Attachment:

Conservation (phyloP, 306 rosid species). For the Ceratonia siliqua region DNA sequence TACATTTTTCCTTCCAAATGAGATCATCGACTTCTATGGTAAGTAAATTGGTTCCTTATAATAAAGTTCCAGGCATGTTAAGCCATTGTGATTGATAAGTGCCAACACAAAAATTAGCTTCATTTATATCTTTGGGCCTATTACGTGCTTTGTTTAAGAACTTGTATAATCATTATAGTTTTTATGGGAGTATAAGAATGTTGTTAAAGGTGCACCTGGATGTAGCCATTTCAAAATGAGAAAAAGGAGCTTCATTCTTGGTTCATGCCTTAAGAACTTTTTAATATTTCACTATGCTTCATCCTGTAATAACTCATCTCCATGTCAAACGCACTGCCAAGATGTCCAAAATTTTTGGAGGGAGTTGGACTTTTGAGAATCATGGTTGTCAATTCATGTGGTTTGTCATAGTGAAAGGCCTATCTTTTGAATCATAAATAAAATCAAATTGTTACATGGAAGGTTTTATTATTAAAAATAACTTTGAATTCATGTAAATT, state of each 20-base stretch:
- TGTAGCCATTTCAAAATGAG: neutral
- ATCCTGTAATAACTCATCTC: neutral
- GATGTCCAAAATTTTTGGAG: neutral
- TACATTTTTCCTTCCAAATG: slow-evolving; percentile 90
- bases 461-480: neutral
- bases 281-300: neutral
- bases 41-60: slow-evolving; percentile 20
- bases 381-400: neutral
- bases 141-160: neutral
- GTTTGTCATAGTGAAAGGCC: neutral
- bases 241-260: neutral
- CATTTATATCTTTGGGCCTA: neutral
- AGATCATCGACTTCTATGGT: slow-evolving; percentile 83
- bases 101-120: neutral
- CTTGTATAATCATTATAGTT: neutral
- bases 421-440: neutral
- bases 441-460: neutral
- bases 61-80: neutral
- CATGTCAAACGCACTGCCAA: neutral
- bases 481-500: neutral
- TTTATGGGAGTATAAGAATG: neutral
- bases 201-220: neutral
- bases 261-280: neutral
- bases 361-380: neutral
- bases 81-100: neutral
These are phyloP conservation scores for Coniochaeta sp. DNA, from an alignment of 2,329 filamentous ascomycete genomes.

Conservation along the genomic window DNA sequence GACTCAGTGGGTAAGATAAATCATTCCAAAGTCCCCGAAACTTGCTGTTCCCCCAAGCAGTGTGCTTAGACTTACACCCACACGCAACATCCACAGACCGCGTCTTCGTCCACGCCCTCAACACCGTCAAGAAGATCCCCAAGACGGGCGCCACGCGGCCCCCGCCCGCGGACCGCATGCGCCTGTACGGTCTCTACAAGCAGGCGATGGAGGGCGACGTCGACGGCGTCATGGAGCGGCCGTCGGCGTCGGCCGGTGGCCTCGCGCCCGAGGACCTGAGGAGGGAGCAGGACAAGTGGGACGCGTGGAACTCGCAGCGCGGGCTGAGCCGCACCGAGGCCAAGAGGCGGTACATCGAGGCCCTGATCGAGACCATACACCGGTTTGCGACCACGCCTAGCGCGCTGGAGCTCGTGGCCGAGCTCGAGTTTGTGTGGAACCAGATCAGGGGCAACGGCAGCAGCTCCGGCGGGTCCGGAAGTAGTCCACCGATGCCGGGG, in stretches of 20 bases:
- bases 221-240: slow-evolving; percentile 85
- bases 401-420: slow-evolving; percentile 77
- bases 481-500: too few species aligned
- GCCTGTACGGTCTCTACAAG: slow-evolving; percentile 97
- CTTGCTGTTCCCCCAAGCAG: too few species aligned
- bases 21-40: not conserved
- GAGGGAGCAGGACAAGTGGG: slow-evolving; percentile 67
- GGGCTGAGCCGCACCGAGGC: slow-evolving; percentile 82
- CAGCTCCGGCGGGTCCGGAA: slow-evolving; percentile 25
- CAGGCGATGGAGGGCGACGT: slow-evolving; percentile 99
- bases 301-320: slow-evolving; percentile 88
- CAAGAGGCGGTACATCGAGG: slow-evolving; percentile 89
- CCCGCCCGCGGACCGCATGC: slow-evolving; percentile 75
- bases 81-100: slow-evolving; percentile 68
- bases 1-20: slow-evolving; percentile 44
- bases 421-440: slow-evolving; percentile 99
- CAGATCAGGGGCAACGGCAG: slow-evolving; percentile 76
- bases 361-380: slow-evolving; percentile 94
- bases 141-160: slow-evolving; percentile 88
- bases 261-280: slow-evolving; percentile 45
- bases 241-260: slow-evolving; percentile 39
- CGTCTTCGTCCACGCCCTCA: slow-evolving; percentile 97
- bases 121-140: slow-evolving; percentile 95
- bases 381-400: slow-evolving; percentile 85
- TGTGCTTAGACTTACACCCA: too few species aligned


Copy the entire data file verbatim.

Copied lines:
Conservation (phyloP, 306 rosid species). For the Ceratonia siliqua region DNA sequence TACATTTTTCCTTCCAAATGAGATCATCGACTTCTATGGTAAGTAAATTGGTTCCTTATAATAAAGTTCCAGGCATGTTAAGCCATTGTGATTGATAAGTGCCAACACAAAAATTAGCTTCATTTATATCTTTGGGCCTATTACGTGCTTTGTTTAAGAACTTGTATAATCATTATAGTTTTTATGGGAGTATAAGAATGTTGTTAAAGGTGCACCTGGATGTAGCCATTTCAAAATGAGAAAAAGGAGCTTCATTCTTGGTTCATGCCTTAAGAACTTTTTAATATTTCACTATGCTTCATCCTGTAATAACTCATCTCCATGTCAAACGCACTGCCAAGATGTCCAAAATTTTTGGAGGGAGTTGGACTTTTGAGAATCATGGTTGTCAATTCATGTGGTTTGTCATAGTGAAAGGCCTATCTTTTGAATCATAAATAAAATCAAATTGTTACATGGAAGGTTTTATTATTAAAAATAACTTTGAATTCATGTAAATT, state of each 20-base stretch:
- TGTAGCCATTTCAAAATGAG: neutral
- ATCCTGTAATAACTCATCTC: neutral
- GATGTCCAAAATTTTTGGAG: neutral
- TACATTTTTCCTTCCAAATG: slow-evolving; percentile 90
- bases 461-480: neutral
- bases 281-300: neutral
- bases 41-60: slow-evolving; percentile 20
- bases 381-400: neutral
- bases 141-160: neutral
- GTTTGTCATAGTGAAAGGCC: neutral
- bases 241-260: neutral
- CATTTATATCTTTGGGCCTA: neutral
- AGATCATCGACTTCTATGGT: slow-evolving; percentile 83
- bases 101-120: neutral
- CTTGTATAATCATTATAGTT: neutral
- bases 421-440: neutral
- bases 441-460: neutral
- bases 61-80: neutral
- CATGTCAAACGCACTGCCAA: neutral
- bases 481-500: neutral
- TTTATGGGAGTATAAGAATG: neutral
- bases 201-220: neutral
- bases 261-280: neutral
- bases 361-380: neutral
- bases 81-100: neutral
These are phyloP conservation scores for Coniochaeta sp. DNA, from an alignment of 2,329 filamentous ascomycete genomes.

Conservation along the genomic window DNA sequence GACTCAGTGGGTAAGATAAATCATTCCAAAGTCCCCGAAACTTGCTGTTCCCCCAAGCAGTGTGCTTAGACTTACACCCACACGCAACATCCACAGACCGCGTCTTCGTCCACGCCCTCAACACCGTCAAGAAGATCCCCAAGACGGGCGCCACGCGGCCCCCGCCCGCGGACCGCATGCGCCTGTACGGTCTCTACAAGCAGGCGATGGAGGGCGACGTCGACGGCGTCATGGAGCGGCCGTCGGCGTCGGCCGGTGGCCTCGCGCCCGAGGACCTGAGGAGGGAGCAGGACAAGTGGGACGCGTGGAACTCGCAGCGCGGGCTGAGCCGCACCGAGGCCAAGAGGCGGTACATCGAGGCCCTGATCGAGACCATACACCGGTTTGCGACCACGCCTAGCGCGCTGGAGCTCGTGGCCGAGCTCGAGTTTGTGTGGAACCAGATCAGGGGCAACGGCAGCAGCTCCGGCGGGTCCGGAAGTAGTCCACCGATGCCGGGG, in stretches of 20 bases:
- bases 221-240: slow-evolving; percentile 85
- bases 401-420: slow-evolving; percentile 77
- bases 481-500: too few species aligned
- GCCTGTACGGTCTCTACAAG: slow-evolving; percentile 97
- CTTGCTGTTCCCCCAAGCAG: too few species aligned
- bases 21-40: not conserved
- GAGGGAGCAGGACAAGTGGG: slow-evolving; percentile 67
- GGGCTGAGCCGCACCGAGGC: slow-evolving; percentile 82
- CAGCTCCGGCGGGTCCGGAA: slow-evolving; percentile 25
- CAGGCGATGGAGGGCGACGT: slow-evolving; percentile 99
- bases 301-320: slow-evolving; percentile 88
- CAAGAGGCGGTACATCGAGG: slow-evolving; percentile 89
- CCCGCCCGCGGACCGCATGC: slow-evolving; percentile 75
- bases 81-100: slow-evolving; percentile 68
- bases 1-20: slow-evolving; percentile 44
- bases 421-440: slow-evolving; percentile 99
- CAGATCAGGGGCAACGGCAG: slow-evolving; percentile 76
- bases 361-380: slow-evolving; percentile 94
- bases 141-160: slow-evolving; percentile 88
- bases 261-280: slow-evolving; percentile 45
- bases 241-260: slow-evolving; percentile 39
- CGTCTTCGTCCACGCCCTCA: slow-evolving; percentile 97
- bases 121-140: slow-evolving; percentile 95
- bases 381-400: slow-evolving; percentile 85
- TGTGCTTAGACTTACACCCA: too few species aligned